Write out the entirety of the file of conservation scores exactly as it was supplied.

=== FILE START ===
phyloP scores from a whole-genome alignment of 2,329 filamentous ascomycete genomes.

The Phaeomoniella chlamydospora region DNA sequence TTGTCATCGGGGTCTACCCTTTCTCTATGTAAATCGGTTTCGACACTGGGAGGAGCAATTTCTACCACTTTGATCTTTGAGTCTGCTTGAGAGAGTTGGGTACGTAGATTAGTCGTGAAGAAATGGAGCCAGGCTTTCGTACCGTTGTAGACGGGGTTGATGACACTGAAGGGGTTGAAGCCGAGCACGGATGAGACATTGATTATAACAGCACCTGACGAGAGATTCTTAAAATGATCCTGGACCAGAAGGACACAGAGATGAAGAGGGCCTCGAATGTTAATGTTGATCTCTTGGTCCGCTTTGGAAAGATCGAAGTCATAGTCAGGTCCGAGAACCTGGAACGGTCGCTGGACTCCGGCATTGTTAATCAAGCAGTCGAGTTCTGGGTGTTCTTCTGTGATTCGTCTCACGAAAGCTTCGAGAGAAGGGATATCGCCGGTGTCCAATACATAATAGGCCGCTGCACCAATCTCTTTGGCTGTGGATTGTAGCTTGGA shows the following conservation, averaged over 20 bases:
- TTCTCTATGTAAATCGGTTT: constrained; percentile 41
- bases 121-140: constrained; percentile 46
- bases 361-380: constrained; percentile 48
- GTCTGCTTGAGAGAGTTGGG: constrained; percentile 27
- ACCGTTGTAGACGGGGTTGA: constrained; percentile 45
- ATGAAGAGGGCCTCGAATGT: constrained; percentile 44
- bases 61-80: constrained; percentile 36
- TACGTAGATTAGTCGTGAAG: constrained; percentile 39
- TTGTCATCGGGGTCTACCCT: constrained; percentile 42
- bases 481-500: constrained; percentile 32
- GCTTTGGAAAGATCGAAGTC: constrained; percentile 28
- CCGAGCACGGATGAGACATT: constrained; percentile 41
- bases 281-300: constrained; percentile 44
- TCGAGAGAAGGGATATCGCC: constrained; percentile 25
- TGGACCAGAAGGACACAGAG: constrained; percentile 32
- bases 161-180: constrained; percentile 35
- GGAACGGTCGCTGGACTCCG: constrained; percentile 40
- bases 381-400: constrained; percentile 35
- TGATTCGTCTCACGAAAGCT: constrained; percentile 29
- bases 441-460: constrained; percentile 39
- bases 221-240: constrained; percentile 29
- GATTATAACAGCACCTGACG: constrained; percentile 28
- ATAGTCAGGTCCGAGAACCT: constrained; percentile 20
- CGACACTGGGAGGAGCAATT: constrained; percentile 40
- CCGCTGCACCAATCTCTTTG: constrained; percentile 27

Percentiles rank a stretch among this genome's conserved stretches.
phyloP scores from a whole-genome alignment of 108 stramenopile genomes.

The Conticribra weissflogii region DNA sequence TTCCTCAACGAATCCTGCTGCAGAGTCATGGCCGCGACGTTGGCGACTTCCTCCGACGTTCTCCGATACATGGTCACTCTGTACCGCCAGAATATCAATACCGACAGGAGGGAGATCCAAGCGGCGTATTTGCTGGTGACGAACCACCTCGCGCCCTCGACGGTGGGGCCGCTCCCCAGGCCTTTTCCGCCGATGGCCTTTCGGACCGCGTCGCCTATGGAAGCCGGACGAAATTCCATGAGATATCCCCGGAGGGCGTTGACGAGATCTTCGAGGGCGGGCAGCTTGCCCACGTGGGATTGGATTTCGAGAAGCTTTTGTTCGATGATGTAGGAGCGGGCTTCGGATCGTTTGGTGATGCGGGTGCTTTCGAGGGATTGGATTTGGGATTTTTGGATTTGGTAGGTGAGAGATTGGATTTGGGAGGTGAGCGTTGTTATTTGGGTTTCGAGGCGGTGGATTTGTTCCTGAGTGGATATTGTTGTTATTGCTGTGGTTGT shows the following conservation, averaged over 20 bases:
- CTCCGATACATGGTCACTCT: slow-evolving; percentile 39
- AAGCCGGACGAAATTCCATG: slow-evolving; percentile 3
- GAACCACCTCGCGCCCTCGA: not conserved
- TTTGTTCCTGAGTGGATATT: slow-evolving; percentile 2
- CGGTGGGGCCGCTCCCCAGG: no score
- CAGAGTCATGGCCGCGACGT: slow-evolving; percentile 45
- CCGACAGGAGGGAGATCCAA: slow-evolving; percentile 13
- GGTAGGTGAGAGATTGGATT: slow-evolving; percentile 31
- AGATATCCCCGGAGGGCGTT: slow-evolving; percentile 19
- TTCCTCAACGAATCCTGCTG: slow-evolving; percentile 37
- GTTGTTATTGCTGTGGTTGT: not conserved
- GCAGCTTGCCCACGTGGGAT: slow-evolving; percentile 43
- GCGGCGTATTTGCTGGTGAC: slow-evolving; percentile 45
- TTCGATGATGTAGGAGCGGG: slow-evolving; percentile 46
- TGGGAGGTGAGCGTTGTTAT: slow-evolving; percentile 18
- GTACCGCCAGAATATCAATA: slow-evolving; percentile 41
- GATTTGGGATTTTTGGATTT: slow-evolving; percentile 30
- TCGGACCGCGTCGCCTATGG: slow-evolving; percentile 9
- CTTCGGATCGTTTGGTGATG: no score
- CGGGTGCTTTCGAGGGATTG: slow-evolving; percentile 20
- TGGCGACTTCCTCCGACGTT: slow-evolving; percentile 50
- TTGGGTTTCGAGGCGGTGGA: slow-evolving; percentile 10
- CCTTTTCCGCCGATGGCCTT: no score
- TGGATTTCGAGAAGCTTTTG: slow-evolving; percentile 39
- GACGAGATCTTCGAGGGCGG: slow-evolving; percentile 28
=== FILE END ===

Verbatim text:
phyloP scores from a whole-genome alignment of 2,329 filamentous ascomycete genomes.

The Phaeomoniella chlamydospora region DNA sequence TTGTCATCGGGGTCTACCCTTTCTCTATGTAAATCGGTTTCGACACTGGGAGGAGCAATTTCTACCACTTTGATCTTTGAGTCTGCTTGAGAGAGTTGGGTACGTAGATTAGTCGTGAAGAAATGGAGCCAGGCTTTCGTACCGTTGTAGACGGGGTTGATGACACTGAAGGGGTTGAAGCCGAGCACGGATGAGACATTGATTATAACAGCACCTGACGAGAGATTCTTAAAATGATCCTGGACCAGAAGGACACAGAGATGAAGAGGGCCTCGAATGTTAATGTTGATCTCTTGGTCCGCTTTGGAAAGATCGAAGTCATAGTCAGGTCCGAGAACCTGGAACGGTCGCTGGACTCCGGCATTGTTAATCAAGCAGTCGAGTTCTGGGTGTTCTTCTGTGATTCGTCTCACGAAAGCTTCGAGAGAAGGGATATCGCCGGTGTCCAATACATAATAGGCCGCTGCACCAATCTCTTTGGCTGTGGATTGTAGCTTGGA shows the following conservation, averaged over 20 bases:
- TTCTCTATGTAAATCGGTTT: constrained; percentile 41
- bases 121-140: constrained; percentile 46
- bases 361-380: constrained; percentile 48
- GTCTGCTTGAGAGAGTTGGG: constrained; percentile 27
- ACCGTTGTAGACGGGGTTGA: constrained; percentile 45
- ATGAAGAGGGCCTCGAATGT: constrained; percentile 44
- bases 61-80: constrained; percentile 36
- TACGTAGATTAGTCGTGAAG: constrained; percentile 39
- TTGTCATCGGGGTCTACCCT: constrained; percentile 42
- bases 481-500: constrained; percentile 32
- GCTTTGGAAAGATCGAAGTC: constrained; percentile 28
- CCGAGCACGGATGAGACATT: constrained; percentile 41
- bases 281-300: constrained; percentile 44
- TCGAGAGAAGGGATATCGCC: constrained; percentile 25
- TGGACCAGAAGGACACAGAG: constrained; percentile 32
- bases 161-180: constrained; percentile 35
- GGAACGGTCGCTGGACTCCG: constrained; percentile 40
- bases 381-400: constrained; percentile 35
- TGATTCGTCTCACGAAAGCT: constrained; percentile 29
- bases 441-460: constrained; percentile 39
- bases 221-240: constrained; percentile 29
- GATTATAACAGCACCTGACG: constrained; percentile 28
- ATAGTCAGGTCCGAGAACCT: constrained; percentile 20
- CGACACTGGGAGGAGCAATT: constrained; percentile 40
- CCGCTGCACCAATCTCTTTG: constrained; percentile 27

Percentiles rank a stretch among this genome's conserved stretches.
phyloP scores from a whole-genome alignment of 108 stramenopile genomes.

The Conticribra weissflogii region DNA sequence TTCCTCAACGAATCCTGCTGCAGAGTCATGGCCGCGACGTTGGCGACTTCCTCCGACGTTCTCCGATACATGGTCACTCTGTACCGCCAGAATATCAATACCGACAGGAGGGAGATCCAAGCGGCGTATTTGCTGGTGACGAACCACCTCGCGCCCTCGACGGTGGGGCCGCTCCCCAGGCCTTTTCCGCCGATGGCCTTTCGGACCGCGTCGCCTATGGAAGCCGGACGAAATTCCATGAGATATCCCCGGAGGGCGTTGACGAGATCTTCGAGGGCGGGCAGCTTGCCCACGTGGGATTGGATTTCGAGAAGCTTTTGTTCGATGATGTAGGAGCGGGCTTCGGATCGTTTGGTGATGCGGGTGCTTTCGAGGGATTGGATTTGGGATTTTTGGATTTGGTAGGTGAGAGATTGGATTTGGGAGGTGAGCGTTGTTATTTGGGTTTCGAGGCGGTGGATTTGTTCCTGAGTGGATATTGTTGTTATTGCTGTGGTTGT shows the following conservation, averaged over 20 bases:
- CTCCGATACATGGTCACTCT: slow-evolving; percentile 39
- AAGCCGGACGAAATTCCATG: slow-evolving; percentile 3
- GAACCACCTCGCGCCCTCGA: not conserved
- TTTGTTCCTGAGTGGATATT: slow-evolving; percentile 2
- CGGTGGGGCCGCTCCCCAGG: no score
- CAGAGTCATGGCCGCGACGT: slow-evolving; percentile 45
- CCGACAGGAGGGAGATCCAA: slow-evolving; percentile 13
- GGTAGGTGAGAGATTGGATT: slow-evolving; percentile 31
- AGATATCCCCGGAGGGCGTT: slow-evolving; percentile 19
- TTCCTCAACGAATCCTGCTG: slow-evolving; percentile 37
- GTTGTTATTGCTGTGGTTGT: not conserved
- GCAGCTTGCCCACGTGGGAT: slow-evolving; percentile 43
- GCGGCGTATTTGCTGGTGAC: slow-evolving; percentile 45
- TTCGATGATGTAGGAGCGGG: slow-evolving; percentile 46
- TGGGAGGTGAGCGTTGTTAT: slow-evolving; percentile 18
- GTACCGCCAGAATATCAATA: slow-evolving; percentile 41
- GATTTGGGATTTTTGGATTT: slow-evolving; percentile 30
- TCGGACCGCGTCGCCTATGG: slow-evolving; percentile 9
- CTTCGGATCGTTTGGTGATG: no score
- CGGGTGCTTTCGAGGGATTG: slow-evolving; percentile 20
- TGGCGACTTCCTCCGACGTT: slow-evolving; percentile 50
- TTGGGTTTCGAGGCGGTGGA: slow-evolving; percentile 10
- CCTTTTCCGCCGATGGCCTT: no score
- TGGATTTCGAGAAGCTTTTG: slow-evolving; percentile 39
- GACGAGATCTTCGAGGGCGG: slow-evolving; percentile 28